Hypertension and diabetes are common disorders which frequently co-exist. Both are risk factors for atherosclerotic vascular disease and their combination is associated with an increased incidence of nephropathy, ischaemic heart disease, peripheral vascular disease, and stroke. Several trials such as the HDFP and SHEP studies that included diabetic patients have demonstrated the beneficial effects of antihypertensive therapy in reducing mortality. In diabetes, studies have focussed predominantly on the efficacy of antihypertensive therapy in reducing the progression of diabetic kidney disease. Such therapy has been shown to decrease albuminuria in the setting of "normal" and elevated blood pressure in both type I and type II diabetic patients. This reduction in albuminuria has been observed in microalbuminuric diabetic patients and also in those with overt renal disease. Recent studies in type I diabetic patients with overt nephropathy indicate that these effects on urinary albumin excretion are associated with reduction in the rate of decline in renal function and development of end-stage renal failure. Indeed, several groups have shown that the initiation of antihypertensive therapy improves the prognosis of type I diabetic patients with nephropathy. While certain classes of drugs may reduce the rate of progression of complications such as nephropathy, others have side effect profiles that are disadvantageous in patients with diabetes.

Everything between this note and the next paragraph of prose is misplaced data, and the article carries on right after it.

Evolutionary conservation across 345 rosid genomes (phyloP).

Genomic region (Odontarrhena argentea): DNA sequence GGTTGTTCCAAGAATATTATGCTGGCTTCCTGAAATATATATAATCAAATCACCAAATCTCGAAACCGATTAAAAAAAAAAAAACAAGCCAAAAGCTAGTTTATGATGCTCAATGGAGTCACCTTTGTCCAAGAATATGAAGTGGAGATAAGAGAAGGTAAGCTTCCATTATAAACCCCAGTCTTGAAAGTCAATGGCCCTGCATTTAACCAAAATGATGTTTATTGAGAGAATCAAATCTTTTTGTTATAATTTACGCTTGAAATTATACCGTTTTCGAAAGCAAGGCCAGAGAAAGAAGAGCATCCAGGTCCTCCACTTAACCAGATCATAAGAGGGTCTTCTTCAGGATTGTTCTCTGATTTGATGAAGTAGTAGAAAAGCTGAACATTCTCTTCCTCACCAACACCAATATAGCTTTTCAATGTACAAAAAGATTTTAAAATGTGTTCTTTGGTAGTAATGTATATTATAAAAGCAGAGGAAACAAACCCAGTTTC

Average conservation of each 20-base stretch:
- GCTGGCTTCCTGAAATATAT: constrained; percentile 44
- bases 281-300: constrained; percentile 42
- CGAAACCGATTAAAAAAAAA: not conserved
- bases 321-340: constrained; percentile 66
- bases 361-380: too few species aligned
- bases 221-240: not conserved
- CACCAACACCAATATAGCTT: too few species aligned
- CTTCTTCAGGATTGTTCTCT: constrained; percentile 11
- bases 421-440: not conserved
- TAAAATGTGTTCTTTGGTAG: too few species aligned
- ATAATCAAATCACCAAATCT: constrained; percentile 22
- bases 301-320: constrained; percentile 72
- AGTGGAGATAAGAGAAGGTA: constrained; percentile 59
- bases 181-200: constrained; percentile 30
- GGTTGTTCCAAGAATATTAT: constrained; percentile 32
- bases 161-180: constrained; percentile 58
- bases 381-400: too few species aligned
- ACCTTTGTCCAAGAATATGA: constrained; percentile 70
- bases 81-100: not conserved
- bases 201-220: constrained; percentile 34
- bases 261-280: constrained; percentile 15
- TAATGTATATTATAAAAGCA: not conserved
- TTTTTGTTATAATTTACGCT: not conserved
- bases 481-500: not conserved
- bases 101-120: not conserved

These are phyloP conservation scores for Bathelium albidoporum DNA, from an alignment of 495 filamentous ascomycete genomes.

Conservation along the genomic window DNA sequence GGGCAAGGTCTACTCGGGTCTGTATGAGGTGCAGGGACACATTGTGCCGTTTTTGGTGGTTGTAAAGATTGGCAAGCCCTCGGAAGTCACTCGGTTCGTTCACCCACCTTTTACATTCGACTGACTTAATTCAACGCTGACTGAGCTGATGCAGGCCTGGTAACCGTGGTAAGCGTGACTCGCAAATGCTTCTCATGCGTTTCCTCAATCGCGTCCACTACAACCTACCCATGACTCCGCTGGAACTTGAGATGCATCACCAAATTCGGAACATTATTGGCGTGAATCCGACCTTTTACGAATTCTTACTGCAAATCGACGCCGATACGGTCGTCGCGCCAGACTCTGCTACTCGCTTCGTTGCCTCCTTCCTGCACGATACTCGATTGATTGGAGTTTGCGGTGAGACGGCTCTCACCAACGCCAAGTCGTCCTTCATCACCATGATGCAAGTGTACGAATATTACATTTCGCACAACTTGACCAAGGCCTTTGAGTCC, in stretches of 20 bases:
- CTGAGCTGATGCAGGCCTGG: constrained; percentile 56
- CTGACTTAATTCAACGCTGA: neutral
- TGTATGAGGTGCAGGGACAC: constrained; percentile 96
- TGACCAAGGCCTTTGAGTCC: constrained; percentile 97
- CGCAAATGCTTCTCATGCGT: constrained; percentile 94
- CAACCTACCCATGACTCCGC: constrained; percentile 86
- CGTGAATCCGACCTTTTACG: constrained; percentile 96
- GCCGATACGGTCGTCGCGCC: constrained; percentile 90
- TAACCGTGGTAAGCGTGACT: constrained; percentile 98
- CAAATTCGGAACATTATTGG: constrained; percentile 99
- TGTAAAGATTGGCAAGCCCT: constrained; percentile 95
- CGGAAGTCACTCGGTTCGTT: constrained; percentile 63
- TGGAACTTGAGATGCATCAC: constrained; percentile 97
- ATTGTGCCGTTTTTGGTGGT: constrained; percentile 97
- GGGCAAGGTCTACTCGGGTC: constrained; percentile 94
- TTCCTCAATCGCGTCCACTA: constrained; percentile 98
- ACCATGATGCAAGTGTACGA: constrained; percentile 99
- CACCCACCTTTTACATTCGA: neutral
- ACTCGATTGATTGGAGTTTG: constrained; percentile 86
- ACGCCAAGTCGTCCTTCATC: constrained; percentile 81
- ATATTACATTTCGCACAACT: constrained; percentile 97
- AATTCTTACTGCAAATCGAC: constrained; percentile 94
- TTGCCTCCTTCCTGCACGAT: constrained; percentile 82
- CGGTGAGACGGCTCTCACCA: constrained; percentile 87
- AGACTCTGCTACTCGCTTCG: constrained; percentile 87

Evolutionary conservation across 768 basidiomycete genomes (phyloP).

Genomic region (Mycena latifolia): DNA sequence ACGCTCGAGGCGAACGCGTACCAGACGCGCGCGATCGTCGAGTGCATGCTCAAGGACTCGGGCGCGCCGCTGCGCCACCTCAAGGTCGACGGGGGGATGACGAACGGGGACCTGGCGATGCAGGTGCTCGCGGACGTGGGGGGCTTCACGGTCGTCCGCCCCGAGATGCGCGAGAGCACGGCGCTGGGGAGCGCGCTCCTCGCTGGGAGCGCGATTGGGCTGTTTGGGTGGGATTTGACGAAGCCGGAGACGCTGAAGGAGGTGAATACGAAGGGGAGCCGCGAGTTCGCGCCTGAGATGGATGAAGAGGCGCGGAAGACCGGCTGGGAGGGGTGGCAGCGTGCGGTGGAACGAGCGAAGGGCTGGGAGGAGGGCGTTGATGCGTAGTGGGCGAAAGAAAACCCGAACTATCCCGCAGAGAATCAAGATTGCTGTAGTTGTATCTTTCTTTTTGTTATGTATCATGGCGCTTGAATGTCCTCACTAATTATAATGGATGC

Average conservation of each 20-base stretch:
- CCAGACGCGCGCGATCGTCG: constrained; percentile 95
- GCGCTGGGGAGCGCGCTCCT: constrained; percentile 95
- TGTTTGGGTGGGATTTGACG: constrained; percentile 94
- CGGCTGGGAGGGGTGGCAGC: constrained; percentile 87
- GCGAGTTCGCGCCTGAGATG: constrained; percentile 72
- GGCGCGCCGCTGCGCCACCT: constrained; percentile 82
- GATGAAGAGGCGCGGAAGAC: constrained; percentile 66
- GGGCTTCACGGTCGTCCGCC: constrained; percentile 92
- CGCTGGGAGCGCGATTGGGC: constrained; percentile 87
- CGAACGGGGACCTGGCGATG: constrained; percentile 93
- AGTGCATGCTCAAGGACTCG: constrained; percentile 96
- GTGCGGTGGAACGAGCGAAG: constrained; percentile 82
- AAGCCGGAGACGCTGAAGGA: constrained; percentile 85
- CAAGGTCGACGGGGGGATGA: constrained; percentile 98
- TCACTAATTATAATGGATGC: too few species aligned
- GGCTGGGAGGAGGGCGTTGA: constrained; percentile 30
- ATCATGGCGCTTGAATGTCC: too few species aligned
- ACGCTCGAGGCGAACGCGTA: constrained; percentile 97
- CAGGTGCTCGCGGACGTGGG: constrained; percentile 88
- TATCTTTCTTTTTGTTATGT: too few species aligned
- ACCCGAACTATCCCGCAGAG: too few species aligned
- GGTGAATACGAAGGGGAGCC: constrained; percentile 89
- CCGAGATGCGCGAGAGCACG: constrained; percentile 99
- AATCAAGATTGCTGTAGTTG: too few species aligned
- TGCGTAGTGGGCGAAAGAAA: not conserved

- ACE inhibitors
- Calcium antagonists